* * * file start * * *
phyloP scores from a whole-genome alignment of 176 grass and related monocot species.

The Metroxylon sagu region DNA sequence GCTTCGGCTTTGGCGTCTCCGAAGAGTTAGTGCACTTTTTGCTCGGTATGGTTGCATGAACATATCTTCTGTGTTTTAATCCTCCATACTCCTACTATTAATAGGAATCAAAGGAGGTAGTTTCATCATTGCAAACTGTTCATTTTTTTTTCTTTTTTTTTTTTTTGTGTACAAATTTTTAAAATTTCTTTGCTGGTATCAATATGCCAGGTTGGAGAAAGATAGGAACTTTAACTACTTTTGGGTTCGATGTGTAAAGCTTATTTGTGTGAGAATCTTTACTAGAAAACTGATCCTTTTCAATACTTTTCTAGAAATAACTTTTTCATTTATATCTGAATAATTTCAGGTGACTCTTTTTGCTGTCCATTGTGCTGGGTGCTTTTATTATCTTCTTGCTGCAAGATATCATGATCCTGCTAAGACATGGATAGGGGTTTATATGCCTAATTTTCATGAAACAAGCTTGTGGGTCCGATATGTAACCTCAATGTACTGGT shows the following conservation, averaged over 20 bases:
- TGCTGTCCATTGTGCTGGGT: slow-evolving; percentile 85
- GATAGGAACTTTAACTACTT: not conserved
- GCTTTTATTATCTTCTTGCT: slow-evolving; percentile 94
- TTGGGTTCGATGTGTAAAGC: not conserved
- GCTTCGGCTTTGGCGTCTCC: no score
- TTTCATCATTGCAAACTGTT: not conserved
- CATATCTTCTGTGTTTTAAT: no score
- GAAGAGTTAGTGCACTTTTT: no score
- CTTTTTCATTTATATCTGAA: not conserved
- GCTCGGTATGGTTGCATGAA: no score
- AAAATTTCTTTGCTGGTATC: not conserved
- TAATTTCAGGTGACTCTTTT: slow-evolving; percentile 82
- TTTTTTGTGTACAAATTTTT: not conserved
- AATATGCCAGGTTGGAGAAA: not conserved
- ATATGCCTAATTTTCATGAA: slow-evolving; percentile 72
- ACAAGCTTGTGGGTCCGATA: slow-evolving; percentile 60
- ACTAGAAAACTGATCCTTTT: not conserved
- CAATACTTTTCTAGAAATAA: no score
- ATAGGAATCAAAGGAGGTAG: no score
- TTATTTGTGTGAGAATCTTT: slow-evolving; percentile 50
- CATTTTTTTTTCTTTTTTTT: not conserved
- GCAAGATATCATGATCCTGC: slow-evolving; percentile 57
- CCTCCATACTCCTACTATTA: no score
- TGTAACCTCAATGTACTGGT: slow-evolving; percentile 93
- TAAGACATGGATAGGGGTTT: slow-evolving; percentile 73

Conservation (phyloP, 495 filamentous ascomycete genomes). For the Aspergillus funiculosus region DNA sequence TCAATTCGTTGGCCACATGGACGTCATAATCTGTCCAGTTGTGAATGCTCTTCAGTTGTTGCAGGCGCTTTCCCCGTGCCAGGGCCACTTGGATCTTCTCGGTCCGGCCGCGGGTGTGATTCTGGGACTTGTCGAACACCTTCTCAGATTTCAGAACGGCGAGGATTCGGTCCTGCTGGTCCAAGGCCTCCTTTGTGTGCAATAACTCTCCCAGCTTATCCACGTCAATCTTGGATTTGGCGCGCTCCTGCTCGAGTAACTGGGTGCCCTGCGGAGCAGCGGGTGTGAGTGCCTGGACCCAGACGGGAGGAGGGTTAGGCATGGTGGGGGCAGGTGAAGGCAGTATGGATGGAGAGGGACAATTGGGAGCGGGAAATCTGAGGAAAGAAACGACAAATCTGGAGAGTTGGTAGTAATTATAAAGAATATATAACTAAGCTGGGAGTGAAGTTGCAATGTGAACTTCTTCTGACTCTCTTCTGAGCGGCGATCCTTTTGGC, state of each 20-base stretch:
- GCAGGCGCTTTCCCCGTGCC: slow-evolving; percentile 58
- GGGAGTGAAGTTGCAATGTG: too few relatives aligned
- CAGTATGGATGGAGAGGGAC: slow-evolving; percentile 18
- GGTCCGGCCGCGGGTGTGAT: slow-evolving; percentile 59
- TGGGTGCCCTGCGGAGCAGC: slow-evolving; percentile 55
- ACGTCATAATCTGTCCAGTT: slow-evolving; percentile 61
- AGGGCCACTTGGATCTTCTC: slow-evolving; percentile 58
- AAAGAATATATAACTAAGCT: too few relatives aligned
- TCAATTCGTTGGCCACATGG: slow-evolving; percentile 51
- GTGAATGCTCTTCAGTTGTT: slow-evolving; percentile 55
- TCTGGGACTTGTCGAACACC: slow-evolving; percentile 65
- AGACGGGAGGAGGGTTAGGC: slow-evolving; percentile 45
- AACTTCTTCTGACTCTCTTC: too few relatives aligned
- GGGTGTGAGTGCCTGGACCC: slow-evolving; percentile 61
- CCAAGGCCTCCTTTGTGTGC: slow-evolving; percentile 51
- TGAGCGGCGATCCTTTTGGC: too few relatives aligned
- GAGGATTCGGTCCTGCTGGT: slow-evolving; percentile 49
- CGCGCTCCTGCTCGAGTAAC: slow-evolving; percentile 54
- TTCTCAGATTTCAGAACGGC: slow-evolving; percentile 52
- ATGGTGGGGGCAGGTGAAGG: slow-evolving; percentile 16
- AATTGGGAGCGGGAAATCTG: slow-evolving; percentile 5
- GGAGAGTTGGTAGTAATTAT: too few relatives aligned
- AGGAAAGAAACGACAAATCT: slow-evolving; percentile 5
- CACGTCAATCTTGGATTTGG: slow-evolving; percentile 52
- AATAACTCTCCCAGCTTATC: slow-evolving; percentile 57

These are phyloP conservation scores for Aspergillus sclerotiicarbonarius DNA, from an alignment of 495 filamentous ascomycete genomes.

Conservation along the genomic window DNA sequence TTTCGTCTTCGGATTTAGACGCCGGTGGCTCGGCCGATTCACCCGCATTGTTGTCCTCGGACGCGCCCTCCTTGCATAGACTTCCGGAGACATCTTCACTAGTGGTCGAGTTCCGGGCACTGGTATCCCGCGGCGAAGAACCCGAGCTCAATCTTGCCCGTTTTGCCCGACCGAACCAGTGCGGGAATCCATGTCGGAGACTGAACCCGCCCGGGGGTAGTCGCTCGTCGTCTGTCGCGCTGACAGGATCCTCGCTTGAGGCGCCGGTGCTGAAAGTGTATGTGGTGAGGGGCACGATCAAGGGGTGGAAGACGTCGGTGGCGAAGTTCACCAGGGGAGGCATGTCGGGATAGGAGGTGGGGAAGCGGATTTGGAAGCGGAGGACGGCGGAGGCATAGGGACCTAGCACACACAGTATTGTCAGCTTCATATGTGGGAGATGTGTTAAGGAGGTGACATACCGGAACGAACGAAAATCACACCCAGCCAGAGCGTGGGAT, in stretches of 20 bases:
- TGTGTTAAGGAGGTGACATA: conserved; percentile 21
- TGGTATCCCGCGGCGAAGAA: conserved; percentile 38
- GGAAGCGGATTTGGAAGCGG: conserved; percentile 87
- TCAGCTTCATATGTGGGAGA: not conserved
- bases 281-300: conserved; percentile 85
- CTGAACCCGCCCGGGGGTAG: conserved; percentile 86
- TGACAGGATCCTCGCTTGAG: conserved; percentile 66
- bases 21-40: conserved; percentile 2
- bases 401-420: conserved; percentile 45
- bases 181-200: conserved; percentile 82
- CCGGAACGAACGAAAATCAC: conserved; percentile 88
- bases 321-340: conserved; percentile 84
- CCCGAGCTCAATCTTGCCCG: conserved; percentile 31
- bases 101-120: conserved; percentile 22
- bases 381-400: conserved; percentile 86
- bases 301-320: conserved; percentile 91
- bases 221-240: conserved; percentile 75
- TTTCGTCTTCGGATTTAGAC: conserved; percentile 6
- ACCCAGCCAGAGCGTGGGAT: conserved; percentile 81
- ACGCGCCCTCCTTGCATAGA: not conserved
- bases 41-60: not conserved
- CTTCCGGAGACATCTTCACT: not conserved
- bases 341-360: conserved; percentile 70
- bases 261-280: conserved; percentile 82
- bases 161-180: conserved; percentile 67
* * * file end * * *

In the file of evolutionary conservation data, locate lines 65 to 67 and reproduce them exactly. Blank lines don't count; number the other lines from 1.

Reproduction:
- bases 181-200: conserved; percentile 82
- CCGGAACGAACGAAAATCAC: conserved; percentile 88
- bases 321-340: conserved; percentile 84